Worldwide freezing order in support of arbitral award continued despite “serious and numerous” breaches of duty to give full and frank disclosure

Anna Caddick

In U&M Mining Zambia v Konkola Copper Mines, the Commercial Court continued a worldwide freezing injunction in support of sums awarded by a London arbitration tribunal despite “serious and numerous” breaches of the claimant’s duty to give full and frank disclosure.

Mr Justice Teare considered that the nature of the breaches suggested that the appropriate course was to refuse to continue the worldwide freezing order to reflect the importance of the duty of full and frank disclosure, noting that the fact that the order would otherwise be continued was not by itself a reason which trumped the failure to give full and frank disclosure. However, the judge considered that the failures in disclosure did not (save for one) go to the issue of risk of dissipation, the failures were not deliberate and the deterrent purpose could be satisfactorily achieved by an appropriate costs order. On that basis, he ordered the claimant to bear its own costs of the ex parte and inter partes applications and to pay one third of the defendant’s costs of resisting continuance of the order on the indemnity basis.

The defendant had also argued that a risk of dissipation of assets had not been established. It was common ground that the correct test was:

(1)        whether there was a real risk that, unless restrained, the defendant would dissipate or dispose of his assets other than in the ordinary course of business; or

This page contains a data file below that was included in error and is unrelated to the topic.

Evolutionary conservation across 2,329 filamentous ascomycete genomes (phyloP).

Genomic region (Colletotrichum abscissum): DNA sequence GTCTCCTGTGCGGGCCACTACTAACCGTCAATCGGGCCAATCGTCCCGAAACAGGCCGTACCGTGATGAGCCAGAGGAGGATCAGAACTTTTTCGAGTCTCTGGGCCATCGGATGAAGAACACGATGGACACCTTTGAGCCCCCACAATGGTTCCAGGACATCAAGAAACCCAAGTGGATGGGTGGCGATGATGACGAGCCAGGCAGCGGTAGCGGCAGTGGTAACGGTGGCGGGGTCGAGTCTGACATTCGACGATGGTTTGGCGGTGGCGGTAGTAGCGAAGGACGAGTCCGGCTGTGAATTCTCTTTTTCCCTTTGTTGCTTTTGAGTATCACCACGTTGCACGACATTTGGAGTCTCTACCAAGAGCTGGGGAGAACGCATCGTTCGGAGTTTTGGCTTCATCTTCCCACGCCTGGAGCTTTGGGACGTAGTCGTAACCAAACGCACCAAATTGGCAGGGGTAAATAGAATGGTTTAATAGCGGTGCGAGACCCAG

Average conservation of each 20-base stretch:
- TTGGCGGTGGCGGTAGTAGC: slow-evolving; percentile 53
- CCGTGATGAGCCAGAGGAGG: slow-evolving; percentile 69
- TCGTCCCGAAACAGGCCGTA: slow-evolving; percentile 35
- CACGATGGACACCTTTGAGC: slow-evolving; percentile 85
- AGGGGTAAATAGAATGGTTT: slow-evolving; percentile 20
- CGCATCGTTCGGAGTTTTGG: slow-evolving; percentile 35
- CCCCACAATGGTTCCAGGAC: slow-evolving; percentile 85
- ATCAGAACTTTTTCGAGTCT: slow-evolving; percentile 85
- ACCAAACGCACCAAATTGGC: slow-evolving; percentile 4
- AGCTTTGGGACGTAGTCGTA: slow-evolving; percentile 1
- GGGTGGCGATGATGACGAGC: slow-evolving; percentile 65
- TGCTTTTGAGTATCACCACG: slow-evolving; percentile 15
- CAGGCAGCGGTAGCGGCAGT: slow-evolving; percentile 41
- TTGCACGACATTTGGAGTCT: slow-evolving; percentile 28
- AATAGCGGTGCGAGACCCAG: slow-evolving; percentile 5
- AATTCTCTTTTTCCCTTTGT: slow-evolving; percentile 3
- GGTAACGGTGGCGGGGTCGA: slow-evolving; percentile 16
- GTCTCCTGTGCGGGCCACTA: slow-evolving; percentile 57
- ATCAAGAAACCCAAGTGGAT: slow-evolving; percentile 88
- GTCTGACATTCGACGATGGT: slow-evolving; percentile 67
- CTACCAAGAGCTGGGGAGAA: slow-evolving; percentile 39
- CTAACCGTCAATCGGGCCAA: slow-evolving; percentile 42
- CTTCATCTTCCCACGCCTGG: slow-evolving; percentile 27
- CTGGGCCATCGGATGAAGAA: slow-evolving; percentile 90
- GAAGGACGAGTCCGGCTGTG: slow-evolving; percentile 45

(2)        that, unless restrained, assets were likely to be dealt with in such a way as to make enforcement of any award or judgment more difficult, unless those dealings could be justified for normal and proper business purposes.

The judge found that an entity which had employees willing to give untrue evidence, to be obstructive in the arbitration process and to take untenable points to delay enforcement of an award, might well seek to deal with its assets other than in the ordinary course of business with a view to making enforcement of the award more difficult.

The judge was not, however, persuaded by evidence which suggested that the defendant preferred to spend its resources on capital projects rather than on paying its current debts. That evidence gave rise to a risk that the claimant might not be paid because the defendant appeared to lack the resources to pay all of its debts, but it was no part of the purposes of a freezing injunction to pressurise a defendant into discharging a claimant’s debt in preference to the debts of others.

Finally, Teare J held that it was just and convenient to grant the freezing injunction despite the fact that there were no assets in the jurisdiction and enforcement would have to take place in Zambia. He considered that it was appropriate for two courts to grant a freezing order, the English court, due to the London arbitration clause, and the court of Zambia, where the defendant was resident. However, that did not mean it was inappropriate for the English court to make an order, nor that it was more appropriate for the Zambian court to do so, given that the seat of the arbitration was London.

U&M Mining Zambia Limited v Konkola Copper Mines plc [2014] EWHC 3250 (Comm)

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